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House members open hearings on human cloning

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WASHINGTON (CNN) -- Congress opened hearings into the possibility of human cloning Wednesday as House subcommittee members warned advocates they faced a skeptical audience.

Rep. James Greenwood, chairman of the House Energy and Commerce Committee's subcommittee on oversight and investigations, opened the hearing by citing Aldous Huxley's 1932 novel "Brave New World" -- a cautionary tale about a world of mass-produced humans.

"The possible cloning of human beings is now not relegated to the world of fiction, and the question to the world is this -- what should we do with this science?" asked Greenwood, a Republican from Pennsylvania.

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He acknowledged that there are arguments in favor of human cloning, but said those arguments "must be examined with a substantial dose of healthy skepticism."

Former University of Kentucky professor Panayiotis Zavos said in January he planned to clone a human within a year. A religious group called the Raelian Movement announced in August that its company, Clonaid, also would make the attempt. Both Zavos and Clonaid director Brigitte Boisselier were scheduled to testify at Wednesday's hearing.

Currently, 12 nations ban human cloning. Louisiana Republican Rep. Billy Tauzin, chairman of the full Energy and Commerce committee, said the process "raises scientific, medical, moral and ultimately policy questions that we as a people must confront."

Opponents argue that the science is not advanced enough to clone a human safely. They cite the high incidence of miscarriages, birth defects and other health problems in animals that have been cloned.

Rep. Bobby Rush, a Democrat from Illinois, bluntly told witnesses that "human cloning must be banned now and forever." He and others raised practical and moral arguments against it, raising the possibility of new discrimination based on genetics.

mice
The cloned mouse on the right became obese as an adult for no apparent reason. Experts say cloned animals often develop abnormalities  

"Even if cloning begins with a benign purpose, it could lead to scientific categories of superior and inferior people," said Rep. Cliff Stearns, a Republican from Florida.

Boisselier in particular could face tough questions from the subcommittee: The Raelians believe life on Earth was created through genetic engineering by extraterrestrials.

Boisselier said 50 members of the movement have volunteered to carry the clone of a dead 10-month-old boy. One of these women is Boisselier's daughter, Marina Cocolios, 24.

A federal moratorium now bans the use of federal funding for any research that attempts to create a child by cloning, technically known as somatic cell nuclear transfer. Leadoff witness Thomas Okarma, president of biotechnology company Geron Corporation, urged that current restrictions should be kept.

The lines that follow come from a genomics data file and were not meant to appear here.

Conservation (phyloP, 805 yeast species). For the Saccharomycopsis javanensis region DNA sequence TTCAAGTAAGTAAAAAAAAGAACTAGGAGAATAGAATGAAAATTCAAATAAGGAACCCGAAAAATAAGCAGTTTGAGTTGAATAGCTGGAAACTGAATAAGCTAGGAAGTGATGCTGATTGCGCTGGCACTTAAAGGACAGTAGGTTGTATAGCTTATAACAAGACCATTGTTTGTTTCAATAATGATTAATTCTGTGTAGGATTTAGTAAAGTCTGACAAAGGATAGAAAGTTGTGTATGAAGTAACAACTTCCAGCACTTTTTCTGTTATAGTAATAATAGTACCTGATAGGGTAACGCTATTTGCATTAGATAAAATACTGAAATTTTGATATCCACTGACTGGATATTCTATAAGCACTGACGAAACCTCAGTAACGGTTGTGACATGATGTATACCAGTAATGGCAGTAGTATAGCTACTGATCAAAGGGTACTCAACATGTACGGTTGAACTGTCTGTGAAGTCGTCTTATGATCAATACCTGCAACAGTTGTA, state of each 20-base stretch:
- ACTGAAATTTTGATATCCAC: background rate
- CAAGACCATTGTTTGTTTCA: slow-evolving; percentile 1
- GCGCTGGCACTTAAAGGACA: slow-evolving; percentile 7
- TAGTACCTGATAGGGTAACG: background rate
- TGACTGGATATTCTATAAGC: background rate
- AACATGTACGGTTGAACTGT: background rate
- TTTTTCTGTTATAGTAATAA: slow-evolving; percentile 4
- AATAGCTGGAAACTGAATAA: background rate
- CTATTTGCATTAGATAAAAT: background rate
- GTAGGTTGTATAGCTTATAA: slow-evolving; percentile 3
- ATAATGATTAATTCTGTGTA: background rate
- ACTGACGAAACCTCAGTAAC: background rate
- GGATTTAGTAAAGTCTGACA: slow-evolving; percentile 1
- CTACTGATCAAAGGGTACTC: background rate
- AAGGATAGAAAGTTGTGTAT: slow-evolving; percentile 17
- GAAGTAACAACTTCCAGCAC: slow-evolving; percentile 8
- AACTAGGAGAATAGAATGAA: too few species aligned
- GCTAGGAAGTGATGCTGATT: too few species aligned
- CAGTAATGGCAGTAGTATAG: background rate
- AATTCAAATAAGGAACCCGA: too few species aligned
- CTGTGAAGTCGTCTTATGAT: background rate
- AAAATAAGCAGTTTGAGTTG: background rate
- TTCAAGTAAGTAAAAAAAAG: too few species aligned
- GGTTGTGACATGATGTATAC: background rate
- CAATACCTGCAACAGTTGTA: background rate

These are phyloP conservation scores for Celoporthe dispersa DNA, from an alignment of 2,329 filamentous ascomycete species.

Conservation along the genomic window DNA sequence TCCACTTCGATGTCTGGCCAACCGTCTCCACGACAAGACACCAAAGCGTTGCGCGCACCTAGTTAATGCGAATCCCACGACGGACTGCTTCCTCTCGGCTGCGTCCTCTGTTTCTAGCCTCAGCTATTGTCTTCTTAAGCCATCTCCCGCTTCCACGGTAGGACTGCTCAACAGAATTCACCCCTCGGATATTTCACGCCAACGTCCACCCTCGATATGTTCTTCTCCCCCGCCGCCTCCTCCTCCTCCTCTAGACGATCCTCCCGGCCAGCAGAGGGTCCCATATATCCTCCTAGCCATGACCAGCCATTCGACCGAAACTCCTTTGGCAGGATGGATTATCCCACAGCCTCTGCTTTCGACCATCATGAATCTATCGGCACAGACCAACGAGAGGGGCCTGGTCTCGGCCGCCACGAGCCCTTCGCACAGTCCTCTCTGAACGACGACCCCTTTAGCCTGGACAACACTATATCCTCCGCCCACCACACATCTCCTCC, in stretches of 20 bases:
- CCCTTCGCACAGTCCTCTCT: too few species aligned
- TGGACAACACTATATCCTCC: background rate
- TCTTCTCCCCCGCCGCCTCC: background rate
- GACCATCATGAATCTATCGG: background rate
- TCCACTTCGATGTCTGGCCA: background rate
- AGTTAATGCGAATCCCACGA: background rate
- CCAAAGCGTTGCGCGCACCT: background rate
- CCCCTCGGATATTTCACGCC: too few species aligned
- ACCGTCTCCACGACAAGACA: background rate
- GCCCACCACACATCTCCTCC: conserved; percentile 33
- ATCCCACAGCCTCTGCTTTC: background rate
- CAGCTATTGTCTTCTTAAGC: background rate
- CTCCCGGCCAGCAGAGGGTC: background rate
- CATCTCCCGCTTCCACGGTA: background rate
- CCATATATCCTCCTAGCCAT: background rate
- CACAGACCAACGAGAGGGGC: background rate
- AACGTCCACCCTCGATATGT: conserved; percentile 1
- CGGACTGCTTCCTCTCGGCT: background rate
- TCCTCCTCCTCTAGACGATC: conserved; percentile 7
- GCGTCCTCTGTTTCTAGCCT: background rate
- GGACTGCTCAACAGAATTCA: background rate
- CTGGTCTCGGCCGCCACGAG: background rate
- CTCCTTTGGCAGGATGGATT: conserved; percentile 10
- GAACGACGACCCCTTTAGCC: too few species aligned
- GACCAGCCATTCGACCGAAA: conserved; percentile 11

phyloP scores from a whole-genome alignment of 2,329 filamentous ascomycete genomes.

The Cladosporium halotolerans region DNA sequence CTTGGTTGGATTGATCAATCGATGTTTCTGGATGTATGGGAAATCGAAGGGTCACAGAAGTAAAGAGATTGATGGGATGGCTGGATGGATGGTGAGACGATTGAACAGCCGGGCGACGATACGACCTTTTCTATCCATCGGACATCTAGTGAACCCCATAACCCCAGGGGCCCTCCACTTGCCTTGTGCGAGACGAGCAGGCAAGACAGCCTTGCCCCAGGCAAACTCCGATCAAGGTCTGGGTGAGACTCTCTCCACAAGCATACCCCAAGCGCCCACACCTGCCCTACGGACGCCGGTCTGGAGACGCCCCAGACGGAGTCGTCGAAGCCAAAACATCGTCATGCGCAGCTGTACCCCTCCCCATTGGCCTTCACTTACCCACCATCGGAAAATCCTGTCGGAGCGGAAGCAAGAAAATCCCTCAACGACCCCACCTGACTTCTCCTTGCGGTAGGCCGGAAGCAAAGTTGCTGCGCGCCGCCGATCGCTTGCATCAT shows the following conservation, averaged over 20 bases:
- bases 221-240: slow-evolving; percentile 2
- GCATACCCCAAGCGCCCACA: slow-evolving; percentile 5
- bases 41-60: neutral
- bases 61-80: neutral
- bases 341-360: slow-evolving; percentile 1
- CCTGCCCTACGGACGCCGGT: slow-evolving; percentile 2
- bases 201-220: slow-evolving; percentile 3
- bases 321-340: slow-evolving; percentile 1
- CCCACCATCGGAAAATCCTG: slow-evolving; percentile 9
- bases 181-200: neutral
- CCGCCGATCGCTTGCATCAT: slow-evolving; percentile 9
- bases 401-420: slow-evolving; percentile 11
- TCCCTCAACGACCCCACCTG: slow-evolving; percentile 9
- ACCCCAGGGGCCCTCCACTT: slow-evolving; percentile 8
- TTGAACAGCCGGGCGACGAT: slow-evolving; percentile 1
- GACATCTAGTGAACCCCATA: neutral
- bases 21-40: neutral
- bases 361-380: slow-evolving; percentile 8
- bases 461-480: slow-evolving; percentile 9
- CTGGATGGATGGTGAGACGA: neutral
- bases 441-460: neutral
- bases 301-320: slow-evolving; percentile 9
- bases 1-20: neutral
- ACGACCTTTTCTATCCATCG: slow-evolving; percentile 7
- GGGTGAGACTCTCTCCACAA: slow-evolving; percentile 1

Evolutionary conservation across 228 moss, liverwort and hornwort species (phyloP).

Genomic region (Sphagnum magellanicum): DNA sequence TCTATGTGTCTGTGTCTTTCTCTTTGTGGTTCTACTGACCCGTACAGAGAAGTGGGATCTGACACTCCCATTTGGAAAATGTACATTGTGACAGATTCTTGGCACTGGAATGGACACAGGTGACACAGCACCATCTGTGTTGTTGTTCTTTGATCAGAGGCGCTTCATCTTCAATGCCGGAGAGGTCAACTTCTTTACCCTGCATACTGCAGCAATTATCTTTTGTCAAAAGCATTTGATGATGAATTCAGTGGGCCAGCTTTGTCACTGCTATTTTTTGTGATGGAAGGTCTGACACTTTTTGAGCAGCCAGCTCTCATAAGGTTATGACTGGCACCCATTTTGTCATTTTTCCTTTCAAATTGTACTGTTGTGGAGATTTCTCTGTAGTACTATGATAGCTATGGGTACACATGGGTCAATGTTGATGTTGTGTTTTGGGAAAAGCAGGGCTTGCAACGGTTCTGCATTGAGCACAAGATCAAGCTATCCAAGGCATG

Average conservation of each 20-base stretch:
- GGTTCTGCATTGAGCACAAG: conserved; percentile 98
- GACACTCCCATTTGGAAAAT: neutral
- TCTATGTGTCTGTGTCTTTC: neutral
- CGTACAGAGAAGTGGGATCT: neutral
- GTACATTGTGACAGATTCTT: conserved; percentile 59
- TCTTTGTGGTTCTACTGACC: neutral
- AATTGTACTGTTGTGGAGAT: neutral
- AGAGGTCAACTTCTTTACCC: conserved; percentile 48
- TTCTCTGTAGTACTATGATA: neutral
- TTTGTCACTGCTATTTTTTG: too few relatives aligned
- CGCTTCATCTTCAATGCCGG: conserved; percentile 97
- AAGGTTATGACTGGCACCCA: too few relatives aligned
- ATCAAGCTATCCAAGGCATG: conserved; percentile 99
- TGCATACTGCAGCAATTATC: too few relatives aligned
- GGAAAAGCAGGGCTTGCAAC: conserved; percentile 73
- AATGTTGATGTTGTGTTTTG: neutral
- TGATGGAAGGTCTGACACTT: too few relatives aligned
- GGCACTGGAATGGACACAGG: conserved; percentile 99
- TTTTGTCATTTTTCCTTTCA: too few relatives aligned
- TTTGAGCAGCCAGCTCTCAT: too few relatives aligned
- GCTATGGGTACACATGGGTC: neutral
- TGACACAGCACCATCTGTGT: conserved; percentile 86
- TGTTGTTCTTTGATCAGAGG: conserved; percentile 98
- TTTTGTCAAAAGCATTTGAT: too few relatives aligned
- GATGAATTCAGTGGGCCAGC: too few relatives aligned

"It is simply too dangerous technically, and raises too many ethical and moral questions," Okarma told the subcommittee.

Legally, few laws exist to stop scientists from cloning a human. Only four U.S. states -- California, Michigan, Louisiana and Rhode Island -- ban any type of cloning research, both publicly and privately funded. Twelve nations worldwide have banned human cloning.

Many scientists around the world are abiding by a self-imposed moratorium on cloning humans and several countries have laws that forbid cloning.

In the more than three years since scientists in Britain cloned the sheep Dolly, other researchers have successfully cloned sheep, cows, goats, pigs and mice. But the success rate is still low.

Scientists made 277 attempts before Dolly was born. Cloning cattle has proven equally difficult: About 90 percent of the embryos die in the first trimester.

"Over 100 embryos may produce one baby, and it can have problems," said Ryuzo Yanagimachi, a biologist at the University of Hawaii. "We don't know why ... we must find this out first in animals."

Art Caplan, director of the Center for Bioethics at the University of Pennsylvania, insisted "if you go to the likes of Dr. Zavos, he will give you a dead baby, a defective baby or a deformed baby. "

Neal Furst, professor of animal science at the University of Wisconsin-Madison added, "If you read the animal data carefully, one would be reluctant to go do humans on the basis of the problems that can occur in the pregnancies."

CNN Medical Producer Miriam Falco and CNN.com Writer Matt Smith contributed to this report.



RELATED STORIES:
Italian doctor defends human cloning
March 22, 2001
Cardinal blasts cloning plans
March 10, 2001

RELATED SITES:
Clonaid
Roslin Institute: Information on Cloning and Nuclear Transfer
PhRMA Genomics: Cloning
International Biorthics Committee
National Human Genome Research Institute
Human Cloning Foundation
Clone Rights United Front
Institute for Philosophy and Public Policy

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